For patients with the blood cancers acute myeloid leukemia (AML) and myelodysplastic syndrome (MDS), the biggest barrier to a cure is relapse. Like a monster from a movie, the cancer rises up after being seemingly vanquished, often with fatal results.
Researchers think the problem lies with cancer stem cells that initiate and sustain the disease. These stem cells are highly resistant to standard therapies and — even after a seemingly successful treatment — go on to produce another crop of cancerous blood cells. It has become generally accepted that AML and MDS can be cured only if these stem cells are eradicated.
A new study by researchers at Memorial Sloan Kettering and NYU Langone Medical Center shows that a protein called CD99 appears in high levels on the surface of these cancer stem cells. This discovery, reported in the journal Science Translational Medicine, could prove to be an important step toward developing more-effective treatments for AML and MDS.
We spoke with MSK medical oncologist Stephen Chung, who led the study and collaborated with Christopher Park (who recently joined NYU Langone from MSK) and other researchers at MSK, Weill Cornell School of Medicine, and the University of Pennsylvania.
Why is the identification of CD99 as a prominent feature of these stem cells so significant?
While other surface proteins have been linked to these blood cancers, CD99 is distinctive in that it’s especially high in AML and MDS stem cells compared both with normal stem cells and with mature [fully formed] AML and MDS cells. This means we might be able to design therapies that selectively destroy this group of cells by targeting CD99. Also, being able to better isolate AML and MDS stem cells using CD99 will allow for improved studies of the origins of these diseases and their resistance to therapy.
In addition, we have shown that we can focus on CD99 to separate AML stem cells from normal stem cells in bone marrow taken from patients, and the technology already exists to potentially do this in the clinic.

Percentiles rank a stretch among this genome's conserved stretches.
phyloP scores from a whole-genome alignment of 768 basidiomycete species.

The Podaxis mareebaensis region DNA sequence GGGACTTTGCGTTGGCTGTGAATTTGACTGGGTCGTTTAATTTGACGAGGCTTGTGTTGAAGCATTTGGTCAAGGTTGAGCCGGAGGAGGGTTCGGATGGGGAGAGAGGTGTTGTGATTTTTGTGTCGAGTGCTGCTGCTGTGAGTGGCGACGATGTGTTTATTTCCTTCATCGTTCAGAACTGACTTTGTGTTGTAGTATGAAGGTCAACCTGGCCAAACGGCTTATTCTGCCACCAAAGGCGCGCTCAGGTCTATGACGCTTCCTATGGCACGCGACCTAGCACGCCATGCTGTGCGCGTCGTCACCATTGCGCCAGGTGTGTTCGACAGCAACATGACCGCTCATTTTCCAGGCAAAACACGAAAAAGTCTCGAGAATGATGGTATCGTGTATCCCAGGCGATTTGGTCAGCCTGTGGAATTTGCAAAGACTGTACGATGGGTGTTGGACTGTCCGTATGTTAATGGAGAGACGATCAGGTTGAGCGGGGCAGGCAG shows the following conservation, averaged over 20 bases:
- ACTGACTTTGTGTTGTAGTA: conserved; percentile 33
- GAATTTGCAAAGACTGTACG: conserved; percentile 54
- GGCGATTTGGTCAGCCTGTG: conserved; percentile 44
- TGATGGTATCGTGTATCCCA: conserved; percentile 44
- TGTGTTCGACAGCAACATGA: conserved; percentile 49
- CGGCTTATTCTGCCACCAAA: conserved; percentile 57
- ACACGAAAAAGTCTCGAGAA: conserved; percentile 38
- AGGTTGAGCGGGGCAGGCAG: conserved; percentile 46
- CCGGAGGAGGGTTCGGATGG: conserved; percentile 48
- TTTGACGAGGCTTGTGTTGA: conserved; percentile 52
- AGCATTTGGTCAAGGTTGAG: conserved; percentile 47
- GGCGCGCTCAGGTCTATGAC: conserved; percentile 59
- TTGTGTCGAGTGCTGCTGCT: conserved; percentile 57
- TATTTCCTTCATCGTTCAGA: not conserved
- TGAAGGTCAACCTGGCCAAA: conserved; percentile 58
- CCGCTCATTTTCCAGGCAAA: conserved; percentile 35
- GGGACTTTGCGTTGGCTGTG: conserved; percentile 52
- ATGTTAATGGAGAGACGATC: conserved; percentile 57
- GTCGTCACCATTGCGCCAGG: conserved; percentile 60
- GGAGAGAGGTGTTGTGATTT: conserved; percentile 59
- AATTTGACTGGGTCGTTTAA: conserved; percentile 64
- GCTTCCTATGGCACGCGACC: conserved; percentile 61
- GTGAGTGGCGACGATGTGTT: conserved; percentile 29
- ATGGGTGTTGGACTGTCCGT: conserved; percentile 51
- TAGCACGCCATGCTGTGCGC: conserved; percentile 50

How did you show that these CD99-rich stem cells are actually causing or sustaining AML or MDS?
In bone marrow samples taken from AML and MDS patients, we separated out the stem cells that had high levels of CD99 and put them into mice. The animals developed very aggressive and lethal leukemia. When we did the same thing with low-CD99 stem cells, they did not cause the disease, even when we injected them in very high numbers. That’s probably the most important finding: We were able to establish solid evidence that CD99 is a critical factor that can identify stem cells that sustain these diseases.
How could these findings help patients with AML and MDS?
In the shorter term, it could have important clinical applications for autologous bone marrow transplant. This is a treatment in which a patient’s own blood-forming stem cells are collected, the patient is treated with high-dose chemotherapy or radiation to kill the cancer cells, and then the collected stem cells are transplanted back into the patient, allowing the bone marrow to produce new blood cells. This approach has been tried in the past to treat some AML and MDS patients, but it hasn’t worked that well — we suspect it is because with this approach, we may be essentially giving patients back their own treatment-resistant stem cells, which initiate the cancer again. If we could use CD99 as a marker to purge the cancer stem cells from the bone marrow before it is donated, we could greatly reduce the risk of relapse.
Further down the road, this raises hopes that we can develop more effective therapies for these patients. We identified and generated antibodies that recognize and destroy CD99 stem cells while sparing normal stem cells, which we confirmed in experiments using patient cells growing in mice. The next step is to make a humanized form of these antibodies so this therapy can be taken forward into testing in the clinic.
How do the antibodies kill the high-CD99 stem cells?
When the antibody binds to CD99 on the stem cell surface, it appears to send a signal inside the cell that activates enzymes called SRC-family kinases. We think in normal cells, CD99 acts as a brake on this kinase activity, but when disabled by an antibody, the CD99 brake is removed and the kinases become overactive and cause the cell to self-destruct. This represents a therapeutic vulnerability in AML and MDS that may allow for the design of other therapies apart from the antibodies we have already identified. We hope all of these insights will lead to treatments that bring lasting remission or even a cure for people with these diseases.